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KAI RYSSDAL: Today, President Bush directed the Treasury Department to tighten the already-existing economic sanctions against Sudan. Thirty companies owned or controlled by the government in Khartoum will be barred from doing business with the U.S. financial system.
But it’s already a crime for American companies or financial institutions to do business with Sudan. So we asked Marketplace’s Jeff Tyler what’s new this time.
JEFF TYLER: 0ne-hundred sixty-two Sudanese companies have now been barred from doing business with the U.S. American officials believe some of those firms are trying to circumvent the sanctions through the use of front companies or third-country intermediaries.
Adam Szubin is with the Treasury Department:
ADAM SZUBIN: We know that the government of Sudan has sought to and continues to seek to access the U.S. financial system and the U.S. dollar to process large trade transactions, most notably its oil transactions.
But many observers say the new measures are mostly symbolic.
Sebastian Mallaby with the Council on Foreign Relations says Sudan is already commercially isolated.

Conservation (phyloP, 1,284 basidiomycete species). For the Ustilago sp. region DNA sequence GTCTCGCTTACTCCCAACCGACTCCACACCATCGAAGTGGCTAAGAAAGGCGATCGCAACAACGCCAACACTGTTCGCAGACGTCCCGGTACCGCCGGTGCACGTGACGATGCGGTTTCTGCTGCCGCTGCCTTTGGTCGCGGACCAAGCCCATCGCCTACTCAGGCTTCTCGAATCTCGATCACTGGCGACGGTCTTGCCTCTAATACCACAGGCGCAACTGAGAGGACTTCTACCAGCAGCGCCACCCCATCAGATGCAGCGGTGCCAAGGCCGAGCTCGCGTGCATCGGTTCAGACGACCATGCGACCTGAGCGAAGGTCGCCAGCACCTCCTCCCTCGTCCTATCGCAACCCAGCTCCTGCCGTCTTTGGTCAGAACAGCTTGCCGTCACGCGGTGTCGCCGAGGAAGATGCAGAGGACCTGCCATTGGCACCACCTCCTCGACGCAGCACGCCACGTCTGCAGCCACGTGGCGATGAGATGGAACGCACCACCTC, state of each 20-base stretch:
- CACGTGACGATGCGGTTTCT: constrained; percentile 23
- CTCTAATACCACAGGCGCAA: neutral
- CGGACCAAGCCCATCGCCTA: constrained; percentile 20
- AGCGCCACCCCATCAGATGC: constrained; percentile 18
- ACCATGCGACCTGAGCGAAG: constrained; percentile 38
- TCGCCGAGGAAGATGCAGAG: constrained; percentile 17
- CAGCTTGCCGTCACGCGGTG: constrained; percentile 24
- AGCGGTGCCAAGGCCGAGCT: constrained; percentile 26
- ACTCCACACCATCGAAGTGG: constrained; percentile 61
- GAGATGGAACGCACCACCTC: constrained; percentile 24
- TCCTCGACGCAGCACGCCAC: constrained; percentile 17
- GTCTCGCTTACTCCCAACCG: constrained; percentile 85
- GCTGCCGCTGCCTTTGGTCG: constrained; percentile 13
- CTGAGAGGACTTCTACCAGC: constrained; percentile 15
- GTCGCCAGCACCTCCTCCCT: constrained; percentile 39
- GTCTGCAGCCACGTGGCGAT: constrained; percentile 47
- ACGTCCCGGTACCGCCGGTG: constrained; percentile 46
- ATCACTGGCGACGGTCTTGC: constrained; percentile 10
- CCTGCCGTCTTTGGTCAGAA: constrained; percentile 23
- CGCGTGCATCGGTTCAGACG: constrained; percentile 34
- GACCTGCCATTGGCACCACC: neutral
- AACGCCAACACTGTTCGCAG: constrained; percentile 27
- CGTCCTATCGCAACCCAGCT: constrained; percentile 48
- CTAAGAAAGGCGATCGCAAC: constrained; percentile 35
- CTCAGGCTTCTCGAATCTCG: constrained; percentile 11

SEBASTIAN MALLABY: Even if these new sanctions do constitute in some marginal way a ratcheting-up of that isolation, I don’t think it’s going to make a big difference.
In fact, Mallaby says the Sudanese likely feel less pressure today than they did three years ago. That’s because Sudan has been repeatedly threatened with economic sanctions and military action, but the international community has failed to follow through.
If we really want to pressure Sudan, Mallaby says, we should be putting pressure on its largest trade partner — China.
MALLABY: In one year’s time, we’re going to have the Beijing Olympics. And when the world’s eyes are on China, China does not want to be profiled as a major-league supporter of genocide and human rights abuser.
China’s assistance is necessary in order to pass a proposed new United Nation’s Security Council resolution.
Again, Adam Szubin with the Treasury Department:
SZUBIN: As important as the U.S. financial system is, to the extent that the U.N. can impose stricter sanctions on the government of Sudan, that of course has an exponentially greater impact.
But don’t hold your breath waiting for China to cooperate. Today, a Chinese spokesman defended his country’s financial ties to Sudan, saying that, rather than sanctions, investment is the best way to stop the bloodshed in Darfur.
I’m Jeff Tyler for Marketplace.